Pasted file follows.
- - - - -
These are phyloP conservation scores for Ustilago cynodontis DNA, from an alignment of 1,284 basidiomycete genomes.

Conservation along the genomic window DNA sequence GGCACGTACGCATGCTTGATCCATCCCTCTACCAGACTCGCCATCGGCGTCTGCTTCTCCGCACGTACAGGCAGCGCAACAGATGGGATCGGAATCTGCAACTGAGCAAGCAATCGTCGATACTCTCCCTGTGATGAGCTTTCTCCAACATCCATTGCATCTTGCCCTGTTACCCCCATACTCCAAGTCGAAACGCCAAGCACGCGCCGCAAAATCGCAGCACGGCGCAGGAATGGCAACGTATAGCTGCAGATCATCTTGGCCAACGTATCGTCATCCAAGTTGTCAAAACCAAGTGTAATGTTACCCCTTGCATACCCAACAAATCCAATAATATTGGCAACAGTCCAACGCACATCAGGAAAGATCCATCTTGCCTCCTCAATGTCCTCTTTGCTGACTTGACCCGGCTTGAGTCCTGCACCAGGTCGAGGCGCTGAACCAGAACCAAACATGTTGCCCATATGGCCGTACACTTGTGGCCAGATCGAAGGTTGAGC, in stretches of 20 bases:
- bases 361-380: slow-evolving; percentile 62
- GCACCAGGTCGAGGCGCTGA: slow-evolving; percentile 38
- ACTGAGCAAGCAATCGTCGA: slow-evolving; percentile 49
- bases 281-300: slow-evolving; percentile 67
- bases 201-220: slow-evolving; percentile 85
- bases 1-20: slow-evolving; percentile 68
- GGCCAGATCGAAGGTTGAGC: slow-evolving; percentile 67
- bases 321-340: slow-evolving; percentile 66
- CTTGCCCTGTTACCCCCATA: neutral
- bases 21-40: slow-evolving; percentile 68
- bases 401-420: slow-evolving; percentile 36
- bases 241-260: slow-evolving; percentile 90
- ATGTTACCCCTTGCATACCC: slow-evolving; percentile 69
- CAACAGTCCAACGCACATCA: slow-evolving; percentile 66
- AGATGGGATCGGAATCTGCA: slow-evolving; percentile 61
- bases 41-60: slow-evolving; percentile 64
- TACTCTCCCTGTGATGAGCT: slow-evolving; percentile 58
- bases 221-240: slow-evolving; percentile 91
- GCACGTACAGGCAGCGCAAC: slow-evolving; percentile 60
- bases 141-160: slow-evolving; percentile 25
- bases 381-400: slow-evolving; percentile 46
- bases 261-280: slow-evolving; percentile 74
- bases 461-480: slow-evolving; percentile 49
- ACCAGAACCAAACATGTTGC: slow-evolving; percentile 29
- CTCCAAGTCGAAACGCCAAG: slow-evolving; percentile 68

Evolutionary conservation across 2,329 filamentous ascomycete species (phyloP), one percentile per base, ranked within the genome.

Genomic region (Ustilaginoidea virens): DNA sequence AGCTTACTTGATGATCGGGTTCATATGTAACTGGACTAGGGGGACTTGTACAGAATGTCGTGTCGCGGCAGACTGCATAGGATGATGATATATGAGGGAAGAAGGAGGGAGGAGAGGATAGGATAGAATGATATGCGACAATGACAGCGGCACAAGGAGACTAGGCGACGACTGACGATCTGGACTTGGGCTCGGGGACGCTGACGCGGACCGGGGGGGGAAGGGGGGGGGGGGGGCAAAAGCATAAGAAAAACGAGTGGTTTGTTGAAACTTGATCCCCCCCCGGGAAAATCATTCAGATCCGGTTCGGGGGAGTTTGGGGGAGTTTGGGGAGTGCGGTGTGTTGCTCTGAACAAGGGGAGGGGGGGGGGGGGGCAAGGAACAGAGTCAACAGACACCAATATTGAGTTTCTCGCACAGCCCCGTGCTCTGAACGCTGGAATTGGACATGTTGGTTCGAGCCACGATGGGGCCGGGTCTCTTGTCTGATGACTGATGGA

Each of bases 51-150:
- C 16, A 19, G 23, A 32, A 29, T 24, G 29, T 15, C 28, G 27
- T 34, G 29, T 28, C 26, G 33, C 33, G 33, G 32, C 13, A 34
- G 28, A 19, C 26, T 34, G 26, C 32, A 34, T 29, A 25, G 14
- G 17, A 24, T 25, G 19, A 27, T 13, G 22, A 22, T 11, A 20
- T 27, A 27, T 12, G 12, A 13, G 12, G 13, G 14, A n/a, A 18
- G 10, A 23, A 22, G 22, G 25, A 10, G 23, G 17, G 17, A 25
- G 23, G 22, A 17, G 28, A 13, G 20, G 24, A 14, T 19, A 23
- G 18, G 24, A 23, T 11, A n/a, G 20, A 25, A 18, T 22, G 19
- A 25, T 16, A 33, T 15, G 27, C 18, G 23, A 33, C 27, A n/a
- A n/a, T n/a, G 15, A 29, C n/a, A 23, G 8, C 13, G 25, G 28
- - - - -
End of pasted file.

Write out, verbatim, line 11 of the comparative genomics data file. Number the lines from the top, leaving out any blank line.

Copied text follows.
- CTTGCCCTGTTACCCCCATA: neutral